An authority may issue address blocks to various service providers. An address block may be a block of Internet Protocol (IP) addresses that are used to identify devices in a network. The service provider may then assign subblocks of the address block to various clients. For example, one subblock may be assigned to a region, such as Boston, and another subblock may be assigned to another region, such as New York. The subblocks represent a range of logical addresses within the address block. These addresses may be assigned to various devices. For example, as devices log on to a network, they may be dynamically assigned an IP address from a subblock.

The service provider may want to determine what the utilization is of certain subblocks. The utilization may be how many IP addresses have been leased to devices in the subblock. When this is desired, a printout of the list of subblocks that have been assigned may be generated. However, this list is hard to read and does not relay any information about how many IP addresses have been leased in a subblock.

BRIEF DESCRIPTION OF THE DRAWINGS

FIG. 1 shows an interface that may be shown on a display of a device.

FIG. 2 depicts an example method for generating a visual representation.

FIG. 3 depicts an example method for determining the utilization measurement.

FIG. 4 shows an example of an interface generator.

DESCRIPTION OF EXAMPLE EMBODIMENTS Overview

In one embodiment, a method to display a visual representation of subblock utilization in an address block is provided. For example, a visual representation of an address block space may be shown in a graphical user interface. A plurality of subblock sizes in the address block are determined. A subblock may be referred to as a subnet or subblock but is a portion of the addresses in the address block. The subblock may be a subnetwork in a network. The size for the subblocks is determined for each of the subblocks based on which address spaces have been assigned to each of the subblocks. Also, a positioning within the address block is determined based on the first of the sequential addresses that has been assigned to each of the subblocks. A utilization for the plurality of subblocks is then determined. The utilization may be a determination based on how many addresses have been leased in the subblock. A visual representation is then generated that shows the size of the subblocks relative to each other and also showing a utilization measurement for the subblocks. Further, a positioning of each subblock within the address space is shown. Accordingly, the user may look at the visual representation and determine how big each subblock is, what the utilization is, and the positioning of the subblock within the address space. Also, space that has not been assigned may be determined from the visual representation because the positioning of the subblocks within the address space would show space that has not been assigned.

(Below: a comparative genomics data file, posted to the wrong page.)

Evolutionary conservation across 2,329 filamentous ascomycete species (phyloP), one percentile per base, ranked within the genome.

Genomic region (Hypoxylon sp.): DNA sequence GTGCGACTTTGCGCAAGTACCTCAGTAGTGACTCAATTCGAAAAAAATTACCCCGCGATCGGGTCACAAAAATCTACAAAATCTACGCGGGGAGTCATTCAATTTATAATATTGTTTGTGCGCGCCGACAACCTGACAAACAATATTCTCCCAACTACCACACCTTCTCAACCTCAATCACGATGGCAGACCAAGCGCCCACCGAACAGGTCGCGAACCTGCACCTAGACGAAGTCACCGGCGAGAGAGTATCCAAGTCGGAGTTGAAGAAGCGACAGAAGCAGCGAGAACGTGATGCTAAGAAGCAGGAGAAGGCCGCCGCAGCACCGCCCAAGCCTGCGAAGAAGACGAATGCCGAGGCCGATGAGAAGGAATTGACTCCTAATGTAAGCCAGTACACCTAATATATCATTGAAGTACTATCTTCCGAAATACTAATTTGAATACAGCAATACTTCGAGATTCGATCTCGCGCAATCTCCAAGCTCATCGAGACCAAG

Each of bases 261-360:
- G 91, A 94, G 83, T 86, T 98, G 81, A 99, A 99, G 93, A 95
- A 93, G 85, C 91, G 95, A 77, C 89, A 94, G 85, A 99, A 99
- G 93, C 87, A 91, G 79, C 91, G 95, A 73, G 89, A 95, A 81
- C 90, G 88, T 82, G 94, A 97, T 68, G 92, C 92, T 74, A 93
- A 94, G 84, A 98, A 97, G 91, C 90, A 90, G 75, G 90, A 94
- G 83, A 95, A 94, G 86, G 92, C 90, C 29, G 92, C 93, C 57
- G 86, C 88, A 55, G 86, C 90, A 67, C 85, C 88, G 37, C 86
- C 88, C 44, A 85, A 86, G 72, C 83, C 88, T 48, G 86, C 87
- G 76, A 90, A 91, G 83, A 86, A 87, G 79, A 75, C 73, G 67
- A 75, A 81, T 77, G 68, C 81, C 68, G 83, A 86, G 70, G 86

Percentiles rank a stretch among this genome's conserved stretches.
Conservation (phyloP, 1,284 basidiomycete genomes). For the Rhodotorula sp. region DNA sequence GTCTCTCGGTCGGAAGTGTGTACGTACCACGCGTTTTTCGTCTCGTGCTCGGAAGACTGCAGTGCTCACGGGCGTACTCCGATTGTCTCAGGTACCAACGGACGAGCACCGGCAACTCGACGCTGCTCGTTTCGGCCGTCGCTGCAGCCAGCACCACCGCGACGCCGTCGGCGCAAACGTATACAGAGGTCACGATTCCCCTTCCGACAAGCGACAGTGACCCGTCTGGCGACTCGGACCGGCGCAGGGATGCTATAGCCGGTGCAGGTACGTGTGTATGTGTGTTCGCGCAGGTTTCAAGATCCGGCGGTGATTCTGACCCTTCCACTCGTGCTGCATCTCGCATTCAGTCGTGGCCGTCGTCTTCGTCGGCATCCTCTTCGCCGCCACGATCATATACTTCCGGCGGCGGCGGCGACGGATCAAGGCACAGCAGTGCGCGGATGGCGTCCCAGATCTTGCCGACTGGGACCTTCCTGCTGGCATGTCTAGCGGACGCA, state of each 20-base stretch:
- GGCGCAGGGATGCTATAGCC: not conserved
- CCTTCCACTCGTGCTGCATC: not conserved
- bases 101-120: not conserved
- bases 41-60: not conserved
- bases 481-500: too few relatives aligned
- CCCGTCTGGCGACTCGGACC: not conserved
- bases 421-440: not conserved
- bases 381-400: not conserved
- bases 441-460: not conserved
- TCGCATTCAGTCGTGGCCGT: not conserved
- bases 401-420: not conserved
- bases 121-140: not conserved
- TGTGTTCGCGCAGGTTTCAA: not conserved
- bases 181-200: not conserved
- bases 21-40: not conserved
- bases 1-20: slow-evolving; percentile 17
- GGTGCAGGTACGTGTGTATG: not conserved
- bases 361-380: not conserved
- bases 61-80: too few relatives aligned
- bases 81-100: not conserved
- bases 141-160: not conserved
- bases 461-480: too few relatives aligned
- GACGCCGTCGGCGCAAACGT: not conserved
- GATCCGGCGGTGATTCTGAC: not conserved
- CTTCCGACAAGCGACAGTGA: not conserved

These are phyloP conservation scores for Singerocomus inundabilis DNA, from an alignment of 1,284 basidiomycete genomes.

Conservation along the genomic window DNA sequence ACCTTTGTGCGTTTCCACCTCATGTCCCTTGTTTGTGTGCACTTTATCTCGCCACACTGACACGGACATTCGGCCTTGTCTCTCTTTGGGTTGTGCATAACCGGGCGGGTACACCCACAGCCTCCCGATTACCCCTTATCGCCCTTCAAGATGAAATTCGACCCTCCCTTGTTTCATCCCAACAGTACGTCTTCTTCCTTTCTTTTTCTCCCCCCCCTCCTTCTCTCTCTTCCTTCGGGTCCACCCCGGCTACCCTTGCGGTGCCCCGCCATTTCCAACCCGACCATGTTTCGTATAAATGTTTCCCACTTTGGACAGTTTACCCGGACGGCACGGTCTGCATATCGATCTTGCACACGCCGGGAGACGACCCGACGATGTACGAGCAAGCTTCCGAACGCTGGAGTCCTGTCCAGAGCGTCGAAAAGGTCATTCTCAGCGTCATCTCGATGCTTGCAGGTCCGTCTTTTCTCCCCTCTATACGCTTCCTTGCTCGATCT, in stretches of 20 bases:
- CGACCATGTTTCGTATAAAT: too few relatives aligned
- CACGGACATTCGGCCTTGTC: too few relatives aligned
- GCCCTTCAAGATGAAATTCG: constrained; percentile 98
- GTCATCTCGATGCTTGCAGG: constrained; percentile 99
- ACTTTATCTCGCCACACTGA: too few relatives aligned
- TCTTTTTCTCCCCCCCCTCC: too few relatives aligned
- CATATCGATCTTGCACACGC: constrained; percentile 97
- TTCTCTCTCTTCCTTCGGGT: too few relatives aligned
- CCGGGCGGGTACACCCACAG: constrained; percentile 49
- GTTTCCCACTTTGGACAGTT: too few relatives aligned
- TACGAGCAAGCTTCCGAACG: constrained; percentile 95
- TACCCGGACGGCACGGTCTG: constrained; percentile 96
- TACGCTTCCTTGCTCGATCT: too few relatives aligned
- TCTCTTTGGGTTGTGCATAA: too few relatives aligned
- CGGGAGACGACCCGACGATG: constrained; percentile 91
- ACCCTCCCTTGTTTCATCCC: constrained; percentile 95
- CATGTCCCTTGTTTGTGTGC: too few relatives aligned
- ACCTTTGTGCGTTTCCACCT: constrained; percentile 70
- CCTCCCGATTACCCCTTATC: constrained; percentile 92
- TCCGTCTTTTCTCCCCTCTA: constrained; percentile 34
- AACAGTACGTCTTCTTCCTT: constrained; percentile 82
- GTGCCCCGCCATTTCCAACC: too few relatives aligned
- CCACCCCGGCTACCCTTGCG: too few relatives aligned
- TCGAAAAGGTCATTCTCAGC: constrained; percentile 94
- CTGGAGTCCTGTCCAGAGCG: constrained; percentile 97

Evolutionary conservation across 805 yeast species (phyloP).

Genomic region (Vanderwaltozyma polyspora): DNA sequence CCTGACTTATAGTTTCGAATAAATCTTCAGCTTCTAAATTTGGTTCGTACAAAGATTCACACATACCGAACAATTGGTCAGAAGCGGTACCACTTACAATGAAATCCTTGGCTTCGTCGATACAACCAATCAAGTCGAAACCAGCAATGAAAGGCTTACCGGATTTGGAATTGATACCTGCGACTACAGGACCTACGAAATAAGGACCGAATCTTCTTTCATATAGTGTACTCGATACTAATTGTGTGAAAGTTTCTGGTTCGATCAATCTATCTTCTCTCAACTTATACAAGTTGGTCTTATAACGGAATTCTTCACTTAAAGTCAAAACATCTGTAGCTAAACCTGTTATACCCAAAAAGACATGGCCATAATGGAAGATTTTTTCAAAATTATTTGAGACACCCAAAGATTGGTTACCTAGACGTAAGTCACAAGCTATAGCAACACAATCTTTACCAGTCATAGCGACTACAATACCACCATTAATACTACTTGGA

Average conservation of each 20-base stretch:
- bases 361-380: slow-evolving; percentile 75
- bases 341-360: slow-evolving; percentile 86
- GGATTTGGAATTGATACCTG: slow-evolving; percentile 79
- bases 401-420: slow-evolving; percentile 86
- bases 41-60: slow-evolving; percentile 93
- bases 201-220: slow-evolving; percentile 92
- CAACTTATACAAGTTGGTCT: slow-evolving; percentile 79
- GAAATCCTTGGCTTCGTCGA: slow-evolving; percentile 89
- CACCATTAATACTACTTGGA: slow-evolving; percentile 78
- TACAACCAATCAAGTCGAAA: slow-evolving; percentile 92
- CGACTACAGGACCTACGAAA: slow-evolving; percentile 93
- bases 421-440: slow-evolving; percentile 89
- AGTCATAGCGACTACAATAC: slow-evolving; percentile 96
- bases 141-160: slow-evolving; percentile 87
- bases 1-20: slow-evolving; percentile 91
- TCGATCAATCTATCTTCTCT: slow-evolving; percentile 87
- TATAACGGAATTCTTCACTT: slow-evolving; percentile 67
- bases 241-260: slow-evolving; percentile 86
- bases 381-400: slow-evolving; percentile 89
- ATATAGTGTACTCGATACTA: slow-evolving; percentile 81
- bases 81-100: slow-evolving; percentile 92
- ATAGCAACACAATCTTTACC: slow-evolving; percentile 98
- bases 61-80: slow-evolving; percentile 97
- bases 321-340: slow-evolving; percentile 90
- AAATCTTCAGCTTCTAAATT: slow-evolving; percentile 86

Example Embodiments

FIG. 1 shows an interface 100 that may be shown on a display 102 of a device 104. Although interface 100 is shown on display 102, it will be understood that the visual representation may be shown on other media, such as a paper media or other electronic media.

Display 102 may be any display capable of displaying the visual representation of interface 100. For example, display 102 may be a liquid crystal display (LCD), television, monitor, etc. Device 104 may be any computing device capable of displaying interface 100. For example, device 104 may be a personal computer, workstation, server, personal digital assistant (PDA), cellular telephone, pocket PC, desktop computer, etc.

Interface 100 may be a graphical user interface that displays a visual representation of an address block space. An address block may be an IP address space allocation. The IP address space allocation may include a range of IP addresses. An IP address is a unique address that a device can use to identify itself and communicate with other devices on a computer network. IP addresses may be managed and created by the Internet Assigned Numbers Authority (IANA). The IANA generally assigns blocks to registries who then can assign smaller blocks to Internet service providers and enterprises. The format of IP addresses is described in different protocols, such as IPv4, IPv6, etc. Although IP addresses are discussed, it will be understood that other address spaces may be visually represented.